Hi {{user.name}},

February’s half-done and there’s still love in the air! And let me tell you…there’s nothing I LOVE more than catching crooks!

In this month’s newsletter, I thought I would share my method for creating effective facial composites.

As a reminder, we are in the last 2 days of a giveaway, - one lucky winner will receive a FREE 30-minute sketch lesson, courtesy of SketchCop® Solutions and Debbie Mack’s Crime Café.

To top things off, I’m also going to provide you with 30% discount off my book – Creating Digital Faces for Law Enforcement. (Keep reading to find the discount code.)

Who says I don’t love you all?

Now, let’s get to it…

In the early days, most law enforcement agencies used Smith & Wesson’s IdentiKit to create facial composites.

The Identikit was a small wooden box containing hundreds of facial features printed on small sheets of acetate. Officers would assemble them at the direction of the eyewitness to create a facial composite. In my opinion, it was a crude tool, but an effective one.

Once computers introduced us to facial composite software; I made the decision to get involved, hoping to influence the technology.

Most of my work with software companies involved customer training. Back then, my training was structured in separate blocks, leaving the student to figure out how to apply the training once it was concluded.

Today, we’ve developed a better way to combine the training blocks in a way that’s more cohesive.

Our current training – Creating Digital Faces for Law Enforcement uses The SketchCop® Solution – A 5-Step Method for Creating Effective Facial Composites.

Whether you’re sketching by hand or using a software-driven solution similar to our SketchCop® Facial Composite System software program, the method remains the same. To help you better understand our system; I’ve described the steps below for you to follow:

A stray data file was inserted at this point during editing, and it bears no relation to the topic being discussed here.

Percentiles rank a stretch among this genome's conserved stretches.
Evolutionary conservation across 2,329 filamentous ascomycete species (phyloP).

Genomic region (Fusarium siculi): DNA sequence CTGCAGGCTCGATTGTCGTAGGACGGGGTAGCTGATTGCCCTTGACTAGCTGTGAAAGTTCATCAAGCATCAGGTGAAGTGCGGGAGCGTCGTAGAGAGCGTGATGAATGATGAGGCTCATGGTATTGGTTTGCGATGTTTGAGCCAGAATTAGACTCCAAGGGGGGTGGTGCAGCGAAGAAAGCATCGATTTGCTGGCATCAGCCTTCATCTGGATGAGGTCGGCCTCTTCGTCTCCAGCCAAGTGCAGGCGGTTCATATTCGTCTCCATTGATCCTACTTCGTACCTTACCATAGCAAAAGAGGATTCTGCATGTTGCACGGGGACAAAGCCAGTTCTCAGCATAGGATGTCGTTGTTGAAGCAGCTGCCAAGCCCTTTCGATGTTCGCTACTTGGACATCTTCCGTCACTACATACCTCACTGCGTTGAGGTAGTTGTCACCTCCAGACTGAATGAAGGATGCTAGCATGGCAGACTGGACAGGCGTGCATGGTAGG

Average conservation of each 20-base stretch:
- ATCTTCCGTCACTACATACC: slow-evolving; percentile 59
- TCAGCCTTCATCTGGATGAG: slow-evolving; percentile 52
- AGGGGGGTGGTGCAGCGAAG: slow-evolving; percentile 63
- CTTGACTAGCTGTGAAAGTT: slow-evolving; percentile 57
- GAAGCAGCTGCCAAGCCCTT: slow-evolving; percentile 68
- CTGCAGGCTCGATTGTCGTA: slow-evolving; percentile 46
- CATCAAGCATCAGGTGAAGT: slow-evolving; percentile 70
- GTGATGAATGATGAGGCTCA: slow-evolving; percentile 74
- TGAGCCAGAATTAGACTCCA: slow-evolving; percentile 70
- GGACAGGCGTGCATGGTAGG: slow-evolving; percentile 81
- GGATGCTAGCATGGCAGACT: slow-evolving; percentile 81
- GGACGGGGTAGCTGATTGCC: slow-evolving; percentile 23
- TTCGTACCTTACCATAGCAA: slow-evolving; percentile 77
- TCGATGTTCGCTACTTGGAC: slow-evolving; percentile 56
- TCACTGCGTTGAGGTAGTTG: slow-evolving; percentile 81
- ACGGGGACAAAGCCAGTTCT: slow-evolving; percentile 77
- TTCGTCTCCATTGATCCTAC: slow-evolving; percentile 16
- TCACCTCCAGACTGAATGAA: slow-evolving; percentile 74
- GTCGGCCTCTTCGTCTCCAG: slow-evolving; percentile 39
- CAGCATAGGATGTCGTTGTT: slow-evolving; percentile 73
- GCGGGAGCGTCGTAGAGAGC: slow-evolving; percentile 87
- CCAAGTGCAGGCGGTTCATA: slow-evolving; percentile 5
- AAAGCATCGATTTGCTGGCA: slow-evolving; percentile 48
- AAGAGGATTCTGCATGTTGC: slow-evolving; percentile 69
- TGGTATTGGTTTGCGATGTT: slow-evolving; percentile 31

• Gather
  • Build
  • Edit
  • Refine
  • Finish
  • Review - police reports or other related material
  • Interview – Build rapport, utilize cognitive interview technique

  • Guide your eyewitness through the on-screen facial component libraries the SketchCop® Facial Component System software program

  • Use built-in modification tools to establish correct facial proportion by adjusting the length, width and proper location of select facial components

  • Use SketchCop®’s edit & paint tools to complete the facial composite, or export the composite image to an outside program, like Adobe® or Corel® products

  • Provide the eyewitness with a final opportunity to review the image and make final refinements
  • Save image
  • Print a copy of the facial composite, date and sign it along with the eyewitness
  • Close out the interview, reassure them and thank them for remaining engaged in the investigation
  • Deliver the facial composite to the requesting investigator and debrief him/her. Do not allow the eyewitness to leave until OK’d by the detective

If you follow the above steps, you should have no problem creating an effective facial composite.

To learn more, click on the link below to order your discounted copy of my book – Creating Digital Faces for Law Enforcement (Elsevier/Academic Press)

https://www.elsevier.com/books/creating-digital-faces-for-law-enforcement/streed/978-0-12-805102-3

Use the code FOREN320 at checkout to receive your discount.

Also, enter the giveaway for a FREE 30-minute sketch lesson. Click on the link below to learn how.

http://www.debbimack.com/blog/guest-posts/a-guest-post-and-giveaway-by-michael-streed/

Thanks again for tuning in! I hope you enjoy your offers. Stay with us for more exciting news coming next month.

Until then, keep sketching!